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Shepherdstown council member backs out of municipal election, supports new candidate

By Staff | Jul 17, 2020

Shepherdstown Town Council member Deb Tucker has decided to step away from seeking reelection, to help her restaurant, Bistro 112, survive the pandemic. Tabitha Johnston

SHEPHERDSTOWN — During a virtual forum on July 8 featuring candidates for the Shepherdstown Municipal Election, town council member Deb Tucker announced her decision to stop campaigning for reelection.

According to Tucker, her decision was in the best interest of her restaurant in downtown Shepherdstown, Bistro 112.

“I opened the Bistro last week for the first time — we closed for three months,” Tucker said, referring to the restaurant’s closure in accordance with the state’s former COVID-19 guidelines. “Our staff’s really amazing, but it’s really hard. I quite honestly don’t feel like I have the energy needed to both do all of these things and run my business in these difficult times.

“I am stating now that I would really not like to run for the council,” Tucker said. “I think we have a lot of people who are currently running for the council who have a lot of energy. I do ask you not to vote for me, but I would please ask you to vote for Marty Amerikaner. I think he has the strategic intelligence needed to lead this community.”

A few hours after the forum ended, Tucker announced her decision in writing on her Facebook page.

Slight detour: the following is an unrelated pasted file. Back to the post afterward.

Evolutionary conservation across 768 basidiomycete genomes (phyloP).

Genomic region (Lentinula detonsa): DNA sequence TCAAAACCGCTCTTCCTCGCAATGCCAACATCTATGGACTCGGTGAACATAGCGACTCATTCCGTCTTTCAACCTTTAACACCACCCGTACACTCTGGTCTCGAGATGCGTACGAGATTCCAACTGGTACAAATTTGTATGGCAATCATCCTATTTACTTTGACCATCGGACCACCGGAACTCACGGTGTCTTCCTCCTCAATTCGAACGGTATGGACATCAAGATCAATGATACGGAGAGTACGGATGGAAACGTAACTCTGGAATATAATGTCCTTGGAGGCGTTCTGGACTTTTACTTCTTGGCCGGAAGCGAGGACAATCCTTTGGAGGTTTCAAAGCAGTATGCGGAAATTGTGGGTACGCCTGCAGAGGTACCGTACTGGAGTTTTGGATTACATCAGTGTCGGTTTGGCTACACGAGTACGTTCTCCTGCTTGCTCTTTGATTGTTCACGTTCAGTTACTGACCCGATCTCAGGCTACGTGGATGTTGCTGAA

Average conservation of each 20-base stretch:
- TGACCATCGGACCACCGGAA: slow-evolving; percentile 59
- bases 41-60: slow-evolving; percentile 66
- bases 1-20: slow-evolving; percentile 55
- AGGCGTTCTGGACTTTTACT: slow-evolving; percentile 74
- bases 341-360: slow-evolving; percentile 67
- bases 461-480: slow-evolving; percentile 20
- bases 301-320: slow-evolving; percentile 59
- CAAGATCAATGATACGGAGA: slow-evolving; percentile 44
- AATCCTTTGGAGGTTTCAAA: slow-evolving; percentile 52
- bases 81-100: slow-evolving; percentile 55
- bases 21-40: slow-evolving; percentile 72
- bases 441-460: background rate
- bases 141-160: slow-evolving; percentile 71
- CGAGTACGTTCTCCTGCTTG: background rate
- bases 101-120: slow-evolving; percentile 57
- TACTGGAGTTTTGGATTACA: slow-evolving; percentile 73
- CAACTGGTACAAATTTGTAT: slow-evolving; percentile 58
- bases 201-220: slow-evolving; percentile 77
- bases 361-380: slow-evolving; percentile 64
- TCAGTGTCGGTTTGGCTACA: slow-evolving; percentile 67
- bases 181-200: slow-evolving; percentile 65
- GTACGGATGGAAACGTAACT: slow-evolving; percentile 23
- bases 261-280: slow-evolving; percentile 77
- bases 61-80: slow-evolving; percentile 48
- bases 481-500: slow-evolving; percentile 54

Bistro 112, like other downtown Shepherdstown restaurants, has expanded its seating outdoors, to offer a social distanced, relaxing dining experience during the COVID-19 pandemic. Tabitha Johnston

“I need to focus on the Bistro and fight for its survival, and the town needs engaged council members to tackle its fiscal, strategic and tactical challenges, for which I won’t have the bandwidth,” Tucker said, mentioning she is excited to see six-time former town council member Jim Ford running, along with Amerikaner. “Jim Ford’s return gives me solace. I do give my support to a lesser known candidate, Marty Amerikaner, and suggest you get to know him and his capabilities. And don’t forget to vote on July 21.”

During the forum, Amerikaner expressed his appreciation for Tucker’s support.

“I must say, I was completely surprised by Deb’s comments earlier – we’ll chat later – but thank you for that,” Amerikaner said.

“I’ve just loved being here, I’ve love the opportunities I’ve had to contribute here and work in the community with the wonderful people that live here,” Amerikaner said of his years in Shepherdstown, mentioning he has volunteered with a number of local organizations, including the Shepherdstown Film Society, Shepherdstown Area Independent Living, the Speak Story Series, Lifelong Learning and the Shenandoah Community Health Center board. His previous experience as the chair of the psychology department at Marshall University led him to found the Coping With the Crisis support group at the beginning of the COVID-19 pandemic.

While Amerikaner acknowledge this will be his first time running for public office, he believes that, through the work he has done in his career and retirement years, he has developed the necessary skills to serve on the town council. He encouraged anyone interested in talking with him to email him at amerikan@marshall.edu.

“I think the people who have known me throughout my career would agree that I am pretty good at balancing and juggling a lot of balls at the same time,” Amerikaner said, mentioning he is known for basing his decisions on data and expert opinions. “Regional and state governments have to consider not just the voices of the people who speak loudly and speak often – we also need to seek out input from people who are typically more quiet. People who are typically more reticent in sharing their opinions, but actually have a lot to say.”